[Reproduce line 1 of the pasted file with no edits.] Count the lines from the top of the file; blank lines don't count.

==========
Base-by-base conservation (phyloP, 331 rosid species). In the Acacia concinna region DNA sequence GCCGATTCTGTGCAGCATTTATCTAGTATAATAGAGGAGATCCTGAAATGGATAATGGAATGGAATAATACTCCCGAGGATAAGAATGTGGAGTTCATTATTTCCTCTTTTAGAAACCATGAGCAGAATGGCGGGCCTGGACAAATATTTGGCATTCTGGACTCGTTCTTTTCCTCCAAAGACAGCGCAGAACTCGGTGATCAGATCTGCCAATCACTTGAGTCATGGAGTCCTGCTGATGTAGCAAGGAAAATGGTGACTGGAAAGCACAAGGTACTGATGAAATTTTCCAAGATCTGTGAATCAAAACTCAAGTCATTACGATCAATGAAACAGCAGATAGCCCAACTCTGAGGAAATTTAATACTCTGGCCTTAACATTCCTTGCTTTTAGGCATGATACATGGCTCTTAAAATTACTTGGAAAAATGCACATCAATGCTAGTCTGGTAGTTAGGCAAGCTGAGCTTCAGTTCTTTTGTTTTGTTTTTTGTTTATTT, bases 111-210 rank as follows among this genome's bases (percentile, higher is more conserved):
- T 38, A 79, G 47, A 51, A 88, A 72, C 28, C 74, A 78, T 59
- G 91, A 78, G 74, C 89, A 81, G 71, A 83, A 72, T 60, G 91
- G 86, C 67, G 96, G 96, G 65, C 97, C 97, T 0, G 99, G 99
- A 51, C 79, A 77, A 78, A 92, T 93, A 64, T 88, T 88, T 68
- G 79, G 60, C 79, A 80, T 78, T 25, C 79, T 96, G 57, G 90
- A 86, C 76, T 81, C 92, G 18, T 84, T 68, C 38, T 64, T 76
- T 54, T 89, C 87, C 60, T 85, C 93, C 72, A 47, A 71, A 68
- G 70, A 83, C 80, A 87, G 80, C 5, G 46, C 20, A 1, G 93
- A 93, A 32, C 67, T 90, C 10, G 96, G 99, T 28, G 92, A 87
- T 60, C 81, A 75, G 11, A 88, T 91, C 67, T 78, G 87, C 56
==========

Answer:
Base-by-base conservation (phyloP, 331 rosid species). In the Acacia concinna region DNA sequence GCCGATTCTGTGCAGCATTTATCTAGTATAATAGAGGAGATCCTGAAATGGATAATGGAATGGAATAATACTCCCGAGGATAAGAATGTGGAGTTCATTATTTCCTCTTTTAGAAACCATGAGCAGAATGGCGGGCCTGGACAAATATTTGGCATTCTGGACTCGTTCTTTTCCTCCAAAGACAGCGCAGAACTCGGTGATCAGATCTGCCAATCACTTGAGTCATGGAGTCCTGCTGATGTAGCAAGGAAAATGGTGACTGGAAAGCACAAGGTACTGATGAAATTTTCCAAGATCTGTGAATCAAAACTCAAGTCATTACGATCAATGAAACAGCAGATAGCCCAACTCTGAGGAAATTTAATACTCTGGCCTTAACATTCCTTGCTTTTAGGCATGATACATGGCTCTTAAAATTACTTGGAAAAATGCACATCAATGCTAGTCTGGTAGTTAGGCAAGCTGAGCTTCAGTTCTTTTGTTTTGTTTTTTGTTTATTT, bases 111-210 rank as follows among this genome's bases (percentile, higher is more conserved):